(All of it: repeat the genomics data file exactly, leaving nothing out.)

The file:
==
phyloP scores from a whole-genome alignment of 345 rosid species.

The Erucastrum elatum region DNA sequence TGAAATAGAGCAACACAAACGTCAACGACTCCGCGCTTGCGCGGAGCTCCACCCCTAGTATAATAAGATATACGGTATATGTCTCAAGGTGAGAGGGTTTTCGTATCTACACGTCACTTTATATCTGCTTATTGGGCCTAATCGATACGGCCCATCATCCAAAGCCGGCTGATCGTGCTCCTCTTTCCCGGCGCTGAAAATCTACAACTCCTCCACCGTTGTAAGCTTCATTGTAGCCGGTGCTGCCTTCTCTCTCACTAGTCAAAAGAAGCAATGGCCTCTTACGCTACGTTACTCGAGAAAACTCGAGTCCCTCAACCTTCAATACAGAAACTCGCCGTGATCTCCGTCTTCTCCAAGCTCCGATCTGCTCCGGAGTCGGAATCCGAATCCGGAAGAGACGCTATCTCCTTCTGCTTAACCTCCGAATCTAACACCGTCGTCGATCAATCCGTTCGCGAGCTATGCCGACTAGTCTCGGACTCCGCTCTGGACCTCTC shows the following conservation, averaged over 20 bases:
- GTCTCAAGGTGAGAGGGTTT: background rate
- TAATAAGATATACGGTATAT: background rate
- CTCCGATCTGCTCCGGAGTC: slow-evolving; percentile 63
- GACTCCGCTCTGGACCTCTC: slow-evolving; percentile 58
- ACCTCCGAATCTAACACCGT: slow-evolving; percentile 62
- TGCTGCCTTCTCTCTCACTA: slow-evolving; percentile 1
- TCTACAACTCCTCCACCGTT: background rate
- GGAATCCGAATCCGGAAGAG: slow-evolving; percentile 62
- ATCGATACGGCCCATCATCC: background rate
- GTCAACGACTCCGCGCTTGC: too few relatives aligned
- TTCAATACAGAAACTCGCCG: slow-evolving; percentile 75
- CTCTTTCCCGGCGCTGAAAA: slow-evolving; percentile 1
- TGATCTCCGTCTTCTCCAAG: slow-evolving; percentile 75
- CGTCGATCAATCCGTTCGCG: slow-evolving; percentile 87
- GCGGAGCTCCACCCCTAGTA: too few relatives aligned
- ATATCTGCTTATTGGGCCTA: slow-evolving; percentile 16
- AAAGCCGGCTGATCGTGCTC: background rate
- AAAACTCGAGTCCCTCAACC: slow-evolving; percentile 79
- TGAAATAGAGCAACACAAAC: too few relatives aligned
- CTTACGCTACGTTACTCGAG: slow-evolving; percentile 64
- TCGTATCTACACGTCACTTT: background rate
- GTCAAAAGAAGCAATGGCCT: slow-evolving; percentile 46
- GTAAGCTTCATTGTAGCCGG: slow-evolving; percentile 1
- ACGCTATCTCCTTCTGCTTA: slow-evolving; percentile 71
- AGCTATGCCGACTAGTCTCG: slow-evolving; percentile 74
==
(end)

phyloP scores from a whole-genome alignment of 345 rosid species.

The Erucastrum elatum region DNA sequence TGAAATAGAGCAACACAAACGTCAACGACTCCGCGCTTGCGCGGAGCTCCACCCCTAGTATAATAAGATATACGGTATATGTCTCAAGGTGAGAGGGTTTTCGTATCTACACGTCACTTTATATCTGCTTATTGGGCCTAATCGATACGGCCCATCATCCAAAGCCGGCTGATCGTGCTCCTCTTTCCCGGCGCTGAAAATCTACAACTCCTCCACCGTTGTAAGCTTCATTGTAGCCGGTGCTGCCTTCTCTCTCACTAGTCAAAAGAAGCAATGGCCTCTTACGCTACGTTACTCGAGAAAACTCGAGTCCCTCAACCTTCAATACAGAAACTCGCCGTGATCTCCGTCTTCTCCAAGCTCCGATCTGCTCCGGAGTCGGAATCCGAATCCGGAAGAGACGCTATCTCCTTCTGCTTAACCTCCGAATCTAACACCGTCGTCGATCAATCCGTTCGCGAGCTATGCCGACTAGTCTCGGACTCCGCTCTGGACCTCTC shows the following conservation, averaged over 20 bases:
- GTCTCAAGGTGAGAGGGTTT: background rate
- TAATAAGATATACGGTATAT: background rate
- CTCCGATCTGCTCCGGAGTC: slow-evolving; percentile 63
- GACTCCGCTCTGGACCTCTC: slow-evolving; percentile 58
- ACCTCCGAATCTAACACCGT: slow-evolving; percentile 62
- TGCTGCCTTCTCTCTCACTA: slow-evolving; percentile 1
- TCTACAACTCCTCCACCGTT: background rate
- GGAATCCGAATCCGGAAGAG: slow-evolving; percentile 62
- ATCGATACGGCCCATCATCC: background rate
- GTCAACGACTCCGCGCTTGC: too few relatives aligned
- TTCAATACAGAAACTCGCCG: slow-evolving; percentile 75
- CTCTTTCCCGGCGCTGAAAA: slow-evolving; percentile 1
- TGATCTCCGTCTTCTCCAAG: slow-evolving; percentile 75
- CGTCGATCAATCCGTTCGCG: slow-evolving; percentile 87
- GCGGAGCTCCACCCCTAGTA: too few relatives aligned
- ATATCTGCTTATTGGGCCTA: slow-evolving; percentile 16
- AAAGCCGGCTGATCGTGCTC: background rate
- AAAACTCGAGTCCCTCAACC: slow-evolving; percentile 79
- TGAAATAGAGCAACACAAAC: too few relatives aligned
- CTTACGCTACGTTACTCGAG: slow-evolving; percentile 64
- TCGTATCTACACGTCACTTT: background rate
- GTCAAAAGAAGCAATGGCCT: slow-evolving; percentile 46
- GTAAGCTTCATTGTAGCCGG: slow-evolving; percentile 1
- ACGCTATCTCCTTCTGCTTA: slow-evolving; percentile 71
- AGCTATGCCGACTAGTCTCG: slow-evolving; percentile 74